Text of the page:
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Chicks on Speed are no newbies on the scene, though judging by their overwhelming positivity and freshness you could easily believe so. Truth is they have been around since 1997, blasting electroclash out their keyboards and exploring the borderlines of art. Now they are releasing "Artstravaganzza", an album brought from the future to shake our listening habits by blurring the roles of audience and performers.

Your new album “Artstravaganzza” will be released in just a few days, what is it going to be like?

Artstravaganzza is a concept album in the vein of 70s concept rock albums, except we've twisted this notion of concept album to embody ideas of invention and new forms of creativity in the digital frontier, not just thematically but through the development of our musical instrument apps for iPads which feature in our solo exhibitions to support the release of our album (our exhibition Scream tours to FACT, Liverpool and Bundesmuseum Bonn in 2015.) Our aim was to make our art become a multisensory experience in which the spectator becomes an active participant. Through the process of participation, the spectator in essence becomes the artist, turning the tables of the viewer as a consumer to a Prosumer – producer/consumer.

Yoko Ono, Julian Assange… What was it like working with all these incredible artists and intellectuals?

Julian is committed and a multi-talented person, If only our politicians would take his lead and be more committed to human rights issues and less to big corporate structures, i think the world we live in would be a pretty amazing place.

Chicks on Speed is an ever-changing group, always including new things to the music (like the self-made instruments), does that make it harder to keep on coming with new stuff, or more exciting?

It comes naturally, being two at the core of the group we never lack ideas, we have too many. One medium is never enough to express them all, so switching and overlapping between the worlds of new media, pop music, computational fashion and textiles helps us get our ideas materialized fast.

At the same time, it seems you’re also evolving into a more expansive way of making music and art, connecting all the fields you like to work in –music, performance, textiles…-, what direction do you want to take with this?

Collaboration is at the kernel of Chicks on Speed, this helps us deal with so many projects at the same time, working across genres inside the overarching oeuvre of COS. Right now we are focused on our interactive exhibitions that are touring key cultural institutions in Australia and Europe. SCREAM, for example, is an exhibition about the gesamtkunstwerk of our band, featuring our objectinstruments (self-made musical instruments). It’s all about the audience and their creativity in using our tools to make new forms of visual music.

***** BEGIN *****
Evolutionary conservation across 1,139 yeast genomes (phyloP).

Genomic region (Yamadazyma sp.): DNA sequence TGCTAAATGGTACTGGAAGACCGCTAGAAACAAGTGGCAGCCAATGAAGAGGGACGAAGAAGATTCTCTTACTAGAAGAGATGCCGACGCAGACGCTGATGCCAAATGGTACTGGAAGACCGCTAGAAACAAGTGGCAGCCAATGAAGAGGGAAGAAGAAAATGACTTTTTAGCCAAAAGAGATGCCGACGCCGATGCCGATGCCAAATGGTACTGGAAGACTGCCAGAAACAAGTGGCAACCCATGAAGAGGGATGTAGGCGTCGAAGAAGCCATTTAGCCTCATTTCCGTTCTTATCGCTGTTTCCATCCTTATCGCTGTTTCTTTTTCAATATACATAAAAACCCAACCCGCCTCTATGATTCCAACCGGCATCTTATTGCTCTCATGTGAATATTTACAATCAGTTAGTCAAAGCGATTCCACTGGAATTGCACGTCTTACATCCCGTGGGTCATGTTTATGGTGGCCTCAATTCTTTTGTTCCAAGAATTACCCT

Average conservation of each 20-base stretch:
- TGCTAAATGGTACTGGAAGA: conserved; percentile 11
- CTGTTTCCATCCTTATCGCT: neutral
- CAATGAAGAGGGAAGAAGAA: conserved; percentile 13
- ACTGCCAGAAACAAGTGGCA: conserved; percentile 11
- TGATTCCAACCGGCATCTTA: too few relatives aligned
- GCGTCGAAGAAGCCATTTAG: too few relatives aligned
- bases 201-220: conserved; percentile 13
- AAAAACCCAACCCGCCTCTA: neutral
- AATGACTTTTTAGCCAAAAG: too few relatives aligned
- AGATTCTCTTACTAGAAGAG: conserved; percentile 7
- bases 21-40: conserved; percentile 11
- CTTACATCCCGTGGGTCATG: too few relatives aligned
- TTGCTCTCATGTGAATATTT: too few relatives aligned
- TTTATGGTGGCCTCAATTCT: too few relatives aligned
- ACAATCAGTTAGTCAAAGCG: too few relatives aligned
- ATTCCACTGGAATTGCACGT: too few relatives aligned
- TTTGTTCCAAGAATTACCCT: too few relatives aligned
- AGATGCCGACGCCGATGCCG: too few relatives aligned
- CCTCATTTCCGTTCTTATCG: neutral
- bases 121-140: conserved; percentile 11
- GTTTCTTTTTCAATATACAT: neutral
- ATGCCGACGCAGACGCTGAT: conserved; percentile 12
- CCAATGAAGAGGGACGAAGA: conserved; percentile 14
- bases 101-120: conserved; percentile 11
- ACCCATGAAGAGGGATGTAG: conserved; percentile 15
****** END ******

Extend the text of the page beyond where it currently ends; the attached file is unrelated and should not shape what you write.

Together with the new album you are releasing six apps, can you tell us about them?

One of the aims was to use technology to double, transform, enhance the body and extend the body through media in a live art/digital performance setting, something Marshall McLuhan has written a great deal about, in his book Understanding Media. It's this idea of creating a worn media environment which interested me. When an app is projected on stage it can totally transform the stage environment, as a tool for sloganeering, communicating, changing the atmosphere through painting the stage in different colours and sounds or by transforming what one is wearing. Our apps can also assist in learning a new musical instrument. I suppose most importantly the apps redefine the relationship between spectator and spectacle in the live frame, getting rid of the notion of pop star and passive audience.

How does this apps transform the audience and the concert itself? Is there a bigger fear for the music not turning out “okay”?

Music alone is 2D and not enough for CoS. Our concept of interactive visual music brings in added complex dimensions and experiences, which make the whole performance more challenging for us as performers and the audience as prosumers and the dialogue we share together. We aren’t concerned with controlling the live environment, rather leaving it as a blank canvas for the audience to complete the artwork. They have the last say, our performance isn’t a ready-made.

Together with all this, you are also going to perform in many museums around the globe, some as important as the MoMA. In what sense are these exhibitions and performances going to be different from the actual concerts?

Each of our artformances is unique, we are constantly adding new elements; audio visual contents to the iPad apps, editing and remixing the live tracks, adding new objectinstruments, costumes, choreography, dance troupes, drummers and performance artists to our set,... There aren’t two identical concerts, unlike a Kraftwerk show per se.

You’ve been on this project for almost 20 years and your energy doesn’t seem to run out, what’s your secret? What’s the driving force?

There’s so much we haven’t realized yet. We need to build a Chicks on Speed school and a dedicated building, an archive to house all the dead art stuff we did in the past… we switch off and always push each other, I think this is our secret.


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